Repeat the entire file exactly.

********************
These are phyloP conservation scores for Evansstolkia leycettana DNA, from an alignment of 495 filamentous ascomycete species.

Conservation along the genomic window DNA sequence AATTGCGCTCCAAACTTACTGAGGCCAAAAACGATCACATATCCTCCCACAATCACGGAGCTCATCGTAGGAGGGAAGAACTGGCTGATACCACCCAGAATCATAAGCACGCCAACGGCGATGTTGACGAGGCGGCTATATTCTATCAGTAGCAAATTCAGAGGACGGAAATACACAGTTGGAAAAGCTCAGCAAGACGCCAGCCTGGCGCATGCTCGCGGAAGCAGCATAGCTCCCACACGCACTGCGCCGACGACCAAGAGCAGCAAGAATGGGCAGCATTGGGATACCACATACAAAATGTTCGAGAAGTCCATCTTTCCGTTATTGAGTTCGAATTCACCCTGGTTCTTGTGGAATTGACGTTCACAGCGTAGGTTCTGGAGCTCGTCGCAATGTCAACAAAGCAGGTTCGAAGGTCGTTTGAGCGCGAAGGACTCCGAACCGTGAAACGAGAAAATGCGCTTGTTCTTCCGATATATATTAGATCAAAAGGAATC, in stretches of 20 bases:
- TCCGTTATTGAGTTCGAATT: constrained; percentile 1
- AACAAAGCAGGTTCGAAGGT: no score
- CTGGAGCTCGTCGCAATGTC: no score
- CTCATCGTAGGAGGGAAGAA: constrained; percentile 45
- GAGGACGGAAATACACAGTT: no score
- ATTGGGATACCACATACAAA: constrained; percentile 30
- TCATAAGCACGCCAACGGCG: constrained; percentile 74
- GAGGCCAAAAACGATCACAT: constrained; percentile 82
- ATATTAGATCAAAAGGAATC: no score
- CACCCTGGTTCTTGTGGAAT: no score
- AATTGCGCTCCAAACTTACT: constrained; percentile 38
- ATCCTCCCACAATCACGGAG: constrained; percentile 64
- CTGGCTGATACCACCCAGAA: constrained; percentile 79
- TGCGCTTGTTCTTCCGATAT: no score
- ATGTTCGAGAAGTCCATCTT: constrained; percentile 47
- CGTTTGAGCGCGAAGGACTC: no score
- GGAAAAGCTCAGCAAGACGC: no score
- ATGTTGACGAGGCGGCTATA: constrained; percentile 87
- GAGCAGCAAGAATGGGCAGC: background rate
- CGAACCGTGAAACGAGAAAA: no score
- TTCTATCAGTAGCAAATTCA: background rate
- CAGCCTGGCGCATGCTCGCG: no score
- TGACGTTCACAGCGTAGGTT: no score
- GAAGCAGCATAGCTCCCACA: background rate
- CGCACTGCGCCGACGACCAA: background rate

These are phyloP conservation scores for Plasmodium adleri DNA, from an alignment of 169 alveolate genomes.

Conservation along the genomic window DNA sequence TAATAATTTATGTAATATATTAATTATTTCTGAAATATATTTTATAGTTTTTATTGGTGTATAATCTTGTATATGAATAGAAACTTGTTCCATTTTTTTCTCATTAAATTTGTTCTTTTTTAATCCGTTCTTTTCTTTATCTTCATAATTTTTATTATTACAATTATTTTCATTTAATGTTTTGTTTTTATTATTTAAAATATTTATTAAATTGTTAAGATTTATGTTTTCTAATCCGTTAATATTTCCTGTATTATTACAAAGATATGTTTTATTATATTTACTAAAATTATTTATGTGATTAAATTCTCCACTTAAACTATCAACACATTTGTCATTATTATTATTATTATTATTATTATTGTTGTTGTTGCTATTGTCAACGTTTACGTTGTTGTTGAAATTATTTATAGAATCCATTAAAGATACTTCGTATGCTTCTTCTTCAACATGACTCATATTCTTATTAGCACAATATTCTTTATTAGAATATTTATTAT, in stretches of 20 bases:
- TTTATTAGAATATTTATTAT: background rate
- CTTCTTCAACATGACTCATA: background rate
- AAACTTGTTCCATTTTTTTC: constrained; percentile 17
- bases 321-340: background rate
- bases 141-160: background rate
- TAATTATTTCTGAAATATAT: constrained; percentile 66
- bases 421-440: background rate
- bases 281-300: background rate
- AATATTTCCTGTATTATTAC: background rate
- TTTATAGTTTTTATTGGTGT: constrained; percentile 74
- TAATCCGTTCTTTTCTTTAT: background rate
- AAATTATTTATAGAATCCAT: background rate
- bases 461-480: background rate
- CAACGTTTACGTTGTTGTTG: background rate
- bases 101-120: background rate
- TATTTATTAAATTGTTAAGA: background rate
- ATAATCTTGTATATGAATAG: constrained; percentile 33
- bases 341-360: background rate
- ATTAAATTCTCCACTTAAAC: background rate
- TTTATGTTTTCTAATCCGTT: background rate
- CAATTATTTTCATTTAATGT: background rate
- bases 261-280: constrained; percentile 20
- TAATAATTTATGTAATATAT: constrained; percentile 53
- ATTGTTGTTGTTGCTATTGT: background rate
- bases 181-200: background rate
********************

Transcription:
These are phyloP conservation scores for Evansstolkia leycettana DNA, from an alignment of 495 filamentous ascomycete species.

Conservation along the genomic window DNA sequence AATTGCGCTCCAAACTTACTGAGGCCAAAAACGATCACATATCCTCCCACAATCACGGAGCTCATCGTAGGAGGGAAGAACTGGCTGATACCACCCAGAATCATAAGCACGCCAACGGCGATGTTGACGAGGCGGCTATATTCTATCAGTAGCAAATTCAGAGGACGGAAATACACAGTTGGAAAAGCTCAGCAAGACGCCAGCCTGGCGCATGCTCGCGGAAGCAGCATAGCTCCCACACGCACTGCGCCGACGACCAAGAGCAGCAAGAATGGGCAGCATTGGGATACCACATACAAAATGTTCGAGAAGTCCATCTTTCCGTTATTGAGTTCGAATTCACCCTGGTTCTTGTGGAATTGACGTTCACAGCGTAGGTTCTGGAGCTCGTCGCAATGTCAACAAAGCAGGTTCGAAGGTCGTTTGAGCGCGAAGGACTCCGAACCGTGAAACGAGAAAATGCGCTTGTTCTTCCGATATATATTAGATCAAAAGGAATC, in stretches of 20 bases:
- TCCGTTATTGAGTTCGAATT: constrained; percentile 1
- AACAAAGCAGGTTCGAAGGT: no score
- CTGGAGCTCGTCGCAATGTC: no score
- CTCATCGTAGGAGGGAAGAA: constrained; percentile 45
- GAGGACGGAAATACACAGTT: no score
- ATTGGGATACCACATACAAA: constrained; percentile 30
- TCATAAGCACGCCAACGGCG: constrained; percentile 74
- GAGGCCAAAAACGATCACAT: constrained; percentile 82
- ATATTAGATCAAAAGGAATC: no score
- CACCCTGGTTCTTGTGGAAT: no score
- AATTGCGCTCCAAACTTACT: constrained; percentile 38
- ATCCTCCCACAATCACGGAG: constrained; percentile 64
- CTGGCTGATACCACCCAGAA: constrained; percentile 79
- TGCGCTTGTTCTTCCGATAT: no score
- ATGTTCGAGAAGTCCATCTT: constrained; percentile 47
- CGTTTGAGCGCGAAGGACTC: no score
- GGAAAAGCTCAGCAAGACGC: no score
- ATGTTGACGAGGCGGCTATA: constrained; percentile 87
- GAGCAGCAAGAATGGGCAGC: background rate
- CGAACCGTGAAACGAGAAAA: no score
- TTCTATCAGTAGCAAATTCA: background rate
- CAGCCTGGCGCATGCTCGCG: no score
- TGACGTTCACAGCGTAGGTT: no score
- GAAGCAGCATAGCTCCCACA: background rate
- CGCACTGCGCCGACGACCAA: background rate

These are phyloP conservation scores for Plasmodium adleri DNA, from an alignment of 169 alveolate genomes.

Conservation along the genomic window DNA sequence TAATAATTTATGTAATATATTAATTATTTCTGAAATATATTTTATAGTTTTTATTGGTGTATAATCTTGTATATGAATAGAAACTTGTTCCATTTTTTTCTCATTAAATTTGTTCTTTTTTAATCCGTTCTTTTCTTTATCTTCATAATTTTTATTATTACAATTATTTTCATTTAATGTTTTGTTTTTATTATTTAAAATATTTATTAAATTGTTAAGATTTATGTTTTCTAATCCGTTAATATTTCCTGTATTATTACAAAGATATGTTTTATTATATTTACTAAAATTATTTATGTGATTAAATTCTCCACTTAAACTATCAACACATTTGTCATTATTATTATTATTATTATTATTATTGTTGTTGTTGCTATTGTCAACGTTTACGTTGTTGTTGAAATTATTTATAGAATCCATTAAAGATACTTCGTATGCTTCTTCTTCAACATGACTCATATTCTTATTAGCACAATATTCTTTATTAGAATATTTATTAT, in stretches of 20 bases:
- TTTATTAGAATATTTATTAT: background rate
- CTTCTTCAACATGACTCATA: background rate
- AAACTTGTTCCATTTTTTTC: constrained; percentile 17
- bases 321-340: background rate
- bases 141-160: background rate
- TAATTATTTCTGAAATATAT: constrained; percentile 66
- bases 421-440: background rate
- bases 281-300: background rate
- AATATTTCCTGTATTATTAC: background rate
- TTTATAGTTTTTATTGGTGT: constrained; percentile 74
- TAATCCGTTCTTTTCTTTAT: background rate
- AAATTATTTATAGAATCCAT: background rate
- bases 461-480: background rate
- CAACGTTTACGTTGTTGTTG: background rate
- bases 101-120: background rate
- TATTTATTAAATTGTTAAGA: background rate
- ATAATCTTGTATATGAATAG: constrained; percentile 33
- bases 341-360: background rate
- ATTAAATTCTCCACTTAAAC: background rate
- TTTATGTTTTCTAATCCGTT: background rate
- CAATTATTTTCATTTAATGT: background rate
- bases 261-280: constrained; percentile 20
- TAATAATTTATGTAATATAT: constrained; percentile 53
- ATTGTTGTTGTTGCTATTGT: background rate
- bases 181-200: background rate